Students turn to crowdfunding to pay for college - Jana Shortal, KARE 11

"It does cost somewhere between five hundred dollars a month and one thousand dollars a month for a newborn to start funding for college if you want to fully fund," Natalie Brinkman of Prosperwell Financial pointed out for parents saving now for kids to go into higher education the years down the road. Crowdfunding is social media meets fundraising, and college students are using websites like or to raise funds. And now, crowdfunding has become popular with students looking to pay for college. According to data from the website, 212 students used the site to raise college funds in 2010. So far in 2014, more than 153,000 students have done it or are doing it.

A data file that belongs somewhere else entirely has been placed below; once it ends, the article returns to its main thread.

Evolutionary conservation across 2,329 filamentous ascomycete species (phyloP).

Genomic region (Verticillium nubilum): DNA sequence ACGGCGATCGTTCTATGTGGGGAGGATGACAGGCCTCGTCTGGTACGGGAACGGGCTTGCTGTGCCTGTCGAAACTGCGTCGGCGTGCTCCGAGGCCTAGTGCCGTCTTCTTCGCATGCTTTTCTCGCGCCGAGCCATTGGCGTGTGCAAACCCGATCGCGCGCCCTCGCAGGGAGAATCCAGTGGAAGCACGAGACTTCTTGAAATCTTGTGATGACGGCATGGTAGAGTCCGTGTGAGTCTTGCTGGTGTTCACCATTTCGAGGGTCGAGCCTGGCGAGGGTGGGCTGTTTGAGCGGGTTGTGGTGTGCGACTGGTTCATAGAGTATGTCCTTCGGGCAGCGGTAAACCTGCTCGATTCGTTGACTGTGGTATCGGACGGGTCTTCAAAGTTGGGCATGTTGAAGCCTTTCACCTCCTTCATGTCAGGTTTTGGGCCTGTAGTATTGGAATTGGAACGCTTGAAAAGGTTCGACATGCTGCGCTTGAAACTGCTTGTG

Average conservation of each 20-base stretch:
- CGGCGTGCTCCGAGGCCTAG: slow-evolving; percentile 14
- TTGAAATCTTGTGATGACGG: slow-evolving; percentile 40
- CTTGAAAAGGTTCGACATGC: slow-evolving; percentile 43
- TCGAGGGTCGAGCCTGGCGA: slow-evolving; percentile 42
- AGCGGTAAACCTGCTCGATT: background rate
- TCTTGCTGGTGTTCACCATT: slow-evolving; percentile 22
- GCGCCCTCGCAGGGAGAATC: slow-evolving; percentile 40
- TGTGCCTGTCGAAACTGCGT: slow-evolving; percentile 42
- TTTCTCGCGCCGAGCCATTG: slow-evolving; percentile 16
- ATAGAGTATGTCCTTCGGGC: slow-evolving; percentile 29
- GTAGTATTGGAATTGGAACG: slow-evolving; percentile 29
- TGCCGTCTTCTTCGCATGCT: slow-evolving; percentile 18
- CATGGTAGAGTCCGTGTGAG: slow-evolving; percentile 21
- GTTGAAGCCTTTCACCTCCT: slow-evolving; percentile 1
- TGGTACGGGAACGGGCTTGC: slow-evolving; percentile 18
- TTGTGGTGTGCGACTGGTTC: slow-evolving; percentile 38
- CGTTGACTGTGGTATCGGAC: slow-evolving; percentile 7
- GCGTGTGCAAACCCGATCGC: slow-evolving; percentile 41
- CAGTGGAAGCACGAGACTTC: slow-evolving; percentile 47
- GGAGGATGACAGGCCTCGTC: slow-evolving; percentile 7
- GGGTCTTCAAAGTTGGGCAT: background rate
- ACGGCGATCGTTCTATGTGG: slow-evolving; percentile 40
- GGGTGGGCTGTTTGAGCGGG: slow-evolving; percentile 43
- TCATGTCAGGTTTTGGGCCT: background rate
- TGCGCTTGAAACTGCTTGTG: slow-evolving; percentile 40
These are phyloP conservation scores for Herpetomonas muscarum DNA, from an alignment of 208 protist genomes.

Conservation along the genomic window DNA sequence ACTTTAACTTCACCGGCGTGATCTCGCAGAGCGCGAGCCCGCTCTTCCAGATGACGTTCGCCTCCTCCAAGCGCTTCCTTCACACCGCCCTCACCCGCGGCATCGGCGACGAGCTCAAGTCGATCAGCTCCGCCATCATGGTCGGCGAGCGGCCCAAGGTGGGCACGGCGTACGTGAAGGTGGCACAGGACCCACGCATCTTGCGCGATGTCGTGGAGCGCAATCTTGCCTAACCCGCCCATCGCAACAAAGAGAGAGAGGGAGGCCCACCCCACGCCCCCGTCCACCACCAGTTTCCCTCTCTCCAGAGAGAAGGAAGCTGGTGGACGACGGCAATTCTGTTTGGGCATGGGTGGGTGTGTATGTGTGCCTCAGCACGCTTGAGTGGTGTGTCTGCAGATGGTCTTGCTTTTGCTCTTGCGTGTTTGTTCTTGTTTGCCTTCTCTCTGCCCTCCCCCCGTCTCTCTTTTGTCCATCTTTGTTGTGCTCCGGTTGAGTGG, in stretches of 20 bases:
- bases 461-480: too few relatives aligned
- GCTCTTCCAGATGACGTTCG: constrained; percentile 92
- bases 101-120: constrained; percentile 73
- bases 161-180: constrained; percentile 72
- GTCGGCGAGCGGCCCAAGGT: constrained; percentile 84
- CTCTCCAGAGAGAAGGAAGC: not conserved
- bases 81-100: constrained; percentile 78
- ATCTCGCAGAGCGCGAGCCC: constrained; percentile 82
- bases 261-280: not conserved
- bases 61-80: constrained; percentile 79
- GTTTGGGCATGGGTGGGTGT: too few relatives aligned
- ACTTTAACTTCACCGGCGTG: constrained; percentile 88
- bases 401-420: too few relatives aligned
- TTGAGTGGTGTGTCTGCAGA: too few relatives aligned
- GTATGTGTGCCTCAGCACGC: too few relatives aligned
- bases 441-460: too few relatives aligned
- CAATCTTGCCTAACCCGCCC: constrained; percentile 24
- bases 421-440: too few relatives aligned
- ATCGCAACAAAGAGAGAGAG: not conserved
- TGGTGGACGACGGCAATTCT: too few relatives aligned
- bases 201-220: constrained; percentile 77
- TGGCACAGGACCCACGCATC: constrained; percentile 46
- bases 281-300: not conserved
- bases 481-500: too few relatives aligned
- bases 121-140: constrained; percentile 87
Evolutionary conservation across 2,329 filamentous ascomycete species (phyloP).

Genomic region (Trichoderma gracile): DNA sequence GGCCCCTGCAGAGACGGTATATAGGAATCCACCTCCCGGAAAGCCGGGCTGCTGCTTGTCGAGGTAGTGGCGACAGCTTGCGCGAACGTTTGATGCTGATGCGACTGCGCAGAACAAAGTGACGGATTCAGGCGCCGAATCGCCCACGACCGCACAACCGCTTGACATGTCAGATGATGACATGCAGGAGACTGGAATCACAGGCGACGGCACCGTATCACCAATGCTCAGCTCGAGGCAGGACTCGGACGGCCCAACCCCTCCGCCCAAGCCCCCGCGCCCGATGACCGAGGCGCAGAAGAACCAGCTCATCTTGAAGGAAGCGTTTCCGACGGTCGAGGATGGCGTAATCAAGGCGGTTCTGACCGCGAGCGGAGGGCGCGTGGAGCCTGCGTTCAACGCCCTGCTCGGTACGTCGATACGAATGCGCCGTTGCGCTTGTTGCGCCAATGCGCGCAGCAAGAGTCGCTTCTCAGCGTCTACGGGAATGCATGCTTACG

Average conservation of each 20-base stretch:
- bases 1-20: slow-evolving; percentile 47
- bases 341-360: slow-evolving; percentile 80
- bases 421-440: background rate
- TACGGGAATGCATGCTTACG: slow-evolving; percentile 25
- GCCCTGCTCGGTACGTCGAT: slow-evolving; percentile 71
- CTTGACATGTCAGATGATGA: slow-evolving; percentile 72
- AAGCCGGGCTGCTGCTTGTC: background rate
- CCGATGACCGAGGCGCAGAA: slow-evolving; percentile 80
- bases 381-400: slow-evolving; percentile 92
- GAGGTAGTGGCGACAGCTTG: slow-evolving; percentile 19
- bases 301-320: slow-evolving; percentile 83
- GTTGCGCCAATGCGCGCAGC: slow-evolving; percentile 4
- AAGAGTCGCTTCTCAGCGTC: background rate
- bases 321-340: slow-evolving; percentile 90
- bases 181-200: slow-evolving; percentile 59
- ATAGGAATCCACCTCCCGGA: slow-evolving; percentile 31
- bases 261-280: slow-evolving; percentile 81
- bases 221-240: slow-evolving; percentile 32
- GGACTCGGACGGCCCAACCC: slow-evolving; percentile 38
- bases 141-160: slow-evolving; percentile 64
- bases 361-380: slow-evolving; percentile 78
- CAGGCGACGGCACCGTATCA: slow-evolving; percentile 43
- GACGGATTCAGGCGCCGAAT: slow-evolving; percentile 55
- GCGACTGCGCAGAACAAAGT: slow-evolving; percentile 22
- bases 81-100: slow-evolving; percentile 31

Higher education hoping to avoid budget cuts - Scott Rothschild, LJ World

With a state revenue shortfall on the horizon, higher education officials are hoping they can maintain the current level of state funding and avoid getting cut. "Flat is the new up," said Kansas University spokesman Tim Caboni. The downward trend in state tax dollars going to higher education has been happening nationwide. In Kansas, state funding makes up approximately 20 percent of the total operating expenditures of Kansas' public universities. That is down from 28 percent in 2008, and the downward trend is expected to continue.